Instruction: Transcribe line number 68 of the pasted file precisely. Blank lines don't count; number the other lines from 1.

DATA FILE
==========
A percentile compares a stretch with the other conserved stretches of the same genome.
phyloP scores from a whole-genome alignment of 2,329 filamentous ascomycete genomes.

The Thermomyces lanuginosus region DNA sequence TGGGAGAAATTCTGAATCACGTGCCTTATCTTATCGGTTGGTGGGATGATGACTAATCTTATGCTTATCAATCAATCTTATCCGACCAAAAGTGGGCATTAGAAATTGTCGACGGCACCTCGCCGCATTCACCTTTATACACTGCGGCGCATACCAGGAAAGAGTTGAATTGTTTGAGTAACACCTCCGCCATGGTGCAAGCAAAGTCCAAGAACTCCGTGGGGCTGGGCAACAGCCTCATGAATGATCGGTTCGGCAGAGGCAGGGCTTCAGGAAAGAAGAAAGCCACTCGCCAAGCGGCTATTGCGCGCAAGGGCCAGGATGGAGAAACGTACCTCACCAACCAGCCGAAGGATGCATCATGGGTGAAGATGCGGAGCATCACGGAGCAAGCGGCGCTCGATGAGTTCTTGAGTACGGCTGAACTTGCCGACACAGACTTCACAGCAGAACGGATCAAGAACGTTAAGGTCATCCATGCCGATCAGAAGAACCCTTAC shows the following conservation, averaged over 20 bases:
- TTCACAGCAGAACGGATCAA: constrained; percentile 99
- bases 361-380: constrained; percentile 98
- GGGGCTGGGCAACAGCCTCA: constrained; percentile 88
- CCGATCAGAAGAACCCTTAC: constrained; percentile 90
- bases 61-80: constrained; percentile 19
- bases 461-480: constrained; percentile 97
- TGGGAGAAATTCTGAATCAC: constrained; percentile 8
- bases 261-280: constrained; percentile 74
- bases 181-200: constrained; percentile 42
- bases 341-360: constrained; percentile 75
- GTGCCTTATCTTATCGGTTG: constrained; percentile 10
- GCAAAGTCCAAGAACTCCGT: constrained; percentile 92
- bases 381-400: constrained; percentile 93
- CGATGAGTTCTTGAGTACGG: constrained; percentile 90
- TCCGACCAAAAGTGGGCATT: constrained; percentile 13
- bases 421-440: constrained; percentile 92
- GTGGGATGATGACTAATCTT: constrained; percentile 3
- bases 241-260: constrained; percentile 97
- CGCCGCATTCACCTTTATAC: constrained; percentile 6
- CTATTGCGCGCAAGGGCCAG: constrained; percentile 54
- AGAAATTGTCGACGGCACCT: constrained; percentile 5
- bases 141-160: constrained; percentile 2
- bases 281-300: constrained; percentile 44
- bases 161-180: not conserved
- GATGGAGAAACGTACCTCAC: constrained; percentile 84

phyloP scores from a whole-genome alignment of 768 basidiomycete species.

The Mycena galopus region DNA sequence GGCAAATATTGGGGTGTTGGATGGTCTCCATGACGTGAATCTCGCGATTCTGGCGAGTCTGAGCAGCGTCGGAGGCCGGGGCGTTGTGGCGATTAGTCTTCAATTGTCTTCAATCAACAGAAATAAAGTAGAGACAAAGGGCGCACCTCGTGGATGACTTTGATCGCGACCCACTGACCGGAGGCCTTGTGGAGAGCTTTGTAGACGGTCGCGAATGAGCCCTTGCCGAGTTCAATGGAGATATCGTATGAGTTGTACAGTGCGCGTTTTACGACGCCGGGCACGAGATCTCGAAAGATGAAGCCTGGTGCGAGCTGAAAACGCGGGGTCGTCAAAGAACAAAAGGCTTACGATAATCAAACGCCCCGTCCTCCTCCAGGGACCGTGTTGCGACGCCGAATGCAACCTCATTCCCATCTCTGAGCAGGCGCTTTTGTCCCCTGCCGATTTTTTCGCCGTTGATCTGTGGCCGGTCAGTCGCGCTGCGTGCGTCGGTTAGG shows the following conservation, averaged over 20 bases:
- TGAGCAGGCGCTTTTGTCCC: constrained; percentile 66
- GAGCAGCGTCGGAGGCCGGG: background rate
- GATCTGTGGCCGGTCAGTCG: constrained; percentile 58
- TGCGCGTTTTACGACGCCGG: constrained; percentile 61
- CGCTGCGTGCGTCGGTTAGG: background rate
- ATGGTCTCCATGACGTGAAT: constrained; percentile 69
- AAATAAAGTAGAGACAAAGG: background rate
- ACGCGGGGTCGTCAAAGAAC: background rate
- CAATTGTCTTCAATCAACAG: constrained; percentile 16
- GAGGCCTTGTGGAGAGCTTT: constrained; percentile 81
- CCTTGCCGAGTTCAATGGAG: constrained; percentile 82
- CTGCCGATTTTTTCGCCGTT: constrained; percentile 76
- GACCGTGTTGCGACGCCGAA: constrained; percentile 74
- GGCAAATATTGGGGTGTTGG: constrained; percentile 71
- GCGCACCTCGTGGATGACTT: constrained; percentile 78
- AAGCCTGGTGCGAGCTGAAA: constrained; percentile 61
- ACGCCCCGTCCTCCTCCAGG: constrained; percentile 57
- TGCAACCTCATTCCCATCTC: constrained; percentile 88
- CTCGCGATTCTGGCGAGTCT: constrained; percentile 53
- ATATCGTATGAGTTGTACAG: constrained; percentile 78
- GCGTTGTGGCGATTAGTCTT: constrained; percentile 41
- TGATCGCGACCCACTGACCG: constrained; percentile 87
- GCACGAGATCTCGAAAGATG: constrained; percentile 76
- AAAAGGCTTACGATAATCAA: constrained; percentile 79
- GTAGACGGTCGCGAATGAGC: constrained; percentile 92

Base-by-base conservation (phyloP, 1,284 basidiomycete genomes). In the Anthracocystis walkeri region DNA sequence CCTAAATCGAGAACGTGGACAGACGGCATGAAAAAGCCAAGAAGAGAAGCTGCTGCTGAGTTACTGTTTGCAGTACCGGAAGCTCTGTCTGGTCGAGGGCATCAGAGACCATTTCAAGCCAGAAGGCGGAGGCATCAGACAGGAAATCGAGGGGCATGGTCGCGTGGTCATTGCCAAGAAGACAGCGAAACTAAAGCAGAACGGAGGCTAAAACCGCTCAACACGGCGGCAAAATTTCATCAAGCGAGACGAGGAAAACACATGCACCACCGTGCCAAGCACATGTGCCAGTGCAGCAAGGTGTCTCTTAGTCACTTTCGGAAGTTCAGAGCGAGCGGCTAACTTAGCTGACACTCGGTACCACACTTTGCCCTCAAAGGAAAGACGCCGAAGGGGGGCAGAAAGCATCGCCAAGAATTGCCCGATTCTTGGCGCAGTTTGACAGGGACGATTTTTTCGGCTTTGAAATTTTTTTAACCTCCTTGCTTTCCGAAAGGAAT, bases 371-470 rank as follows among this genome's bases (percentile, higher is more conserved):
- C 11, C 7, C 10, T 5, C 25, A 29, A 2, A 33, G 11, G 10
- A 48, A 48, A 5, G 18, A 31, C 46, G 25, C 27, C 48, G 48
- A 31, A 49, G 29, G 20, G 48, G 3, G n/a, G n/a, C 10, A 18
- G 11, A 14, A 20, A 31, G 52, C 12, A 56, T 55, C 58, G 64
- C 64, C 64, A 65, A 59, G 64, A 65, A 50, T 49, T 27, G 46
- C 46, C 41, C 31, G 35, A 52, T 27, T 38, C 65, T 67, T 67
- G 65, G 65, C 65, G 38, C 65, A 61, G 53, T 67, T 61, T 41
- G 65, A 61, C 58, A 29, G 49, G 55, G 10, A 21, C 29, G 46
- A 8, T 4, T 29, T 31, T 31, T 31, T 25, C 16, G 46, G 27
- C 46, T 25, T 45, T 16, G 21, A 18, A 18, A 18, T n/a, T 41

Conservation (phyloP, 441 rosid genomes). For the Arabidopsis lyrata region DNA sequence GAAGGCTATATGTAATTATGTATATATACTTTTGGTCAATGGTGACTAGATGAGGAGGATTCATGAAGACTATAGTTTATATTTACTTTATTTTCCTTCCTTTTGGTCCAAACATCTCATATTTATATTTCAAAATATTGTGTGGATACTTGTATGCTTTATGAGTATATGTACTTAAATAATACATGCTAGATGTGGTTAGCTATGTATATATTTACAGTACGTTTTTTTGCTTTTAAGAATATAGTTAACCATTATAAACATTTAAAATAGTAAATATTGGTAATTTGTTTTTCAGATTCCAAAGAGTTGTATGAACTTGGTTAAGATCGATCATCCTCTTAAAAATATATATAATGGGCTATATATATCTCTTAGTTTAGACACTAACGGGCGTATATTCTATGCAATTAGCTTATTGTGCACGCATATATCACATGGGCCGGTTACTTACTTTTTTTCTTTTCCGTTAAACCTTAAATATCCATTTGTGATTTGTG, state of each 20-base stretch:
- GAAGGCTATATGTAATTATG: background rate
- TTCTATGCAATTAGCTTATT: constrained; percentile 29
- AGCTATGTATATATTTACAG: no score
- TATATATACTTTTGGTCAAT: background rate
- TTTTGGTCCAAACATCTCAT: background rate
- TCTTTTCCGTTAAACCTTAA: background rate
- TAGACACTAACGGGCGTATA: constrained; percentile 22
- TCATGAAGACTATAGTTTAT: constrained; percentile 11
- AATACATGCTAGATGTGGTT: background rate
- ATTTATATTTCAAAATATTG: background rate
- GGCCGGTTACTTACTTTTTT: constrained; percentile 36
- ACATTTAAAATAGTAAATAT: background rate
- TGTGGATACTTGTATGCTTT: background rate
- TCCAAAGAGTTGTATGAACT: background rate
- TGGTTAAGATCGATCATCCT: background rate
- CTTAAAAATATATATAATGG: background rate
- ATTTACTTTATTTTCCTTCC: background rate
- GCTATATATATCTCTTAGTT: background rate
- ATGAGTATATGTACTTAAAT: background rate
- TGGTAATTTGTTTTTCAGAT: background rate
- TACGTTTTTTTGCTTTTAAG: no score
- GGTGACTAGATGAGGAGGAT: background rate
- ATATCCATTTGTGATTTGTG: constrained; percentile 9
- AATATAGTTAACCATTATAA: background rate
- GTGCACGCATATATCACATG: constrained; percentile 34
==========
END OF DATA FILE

- GAAGGCTATATGTAATTATG: background rate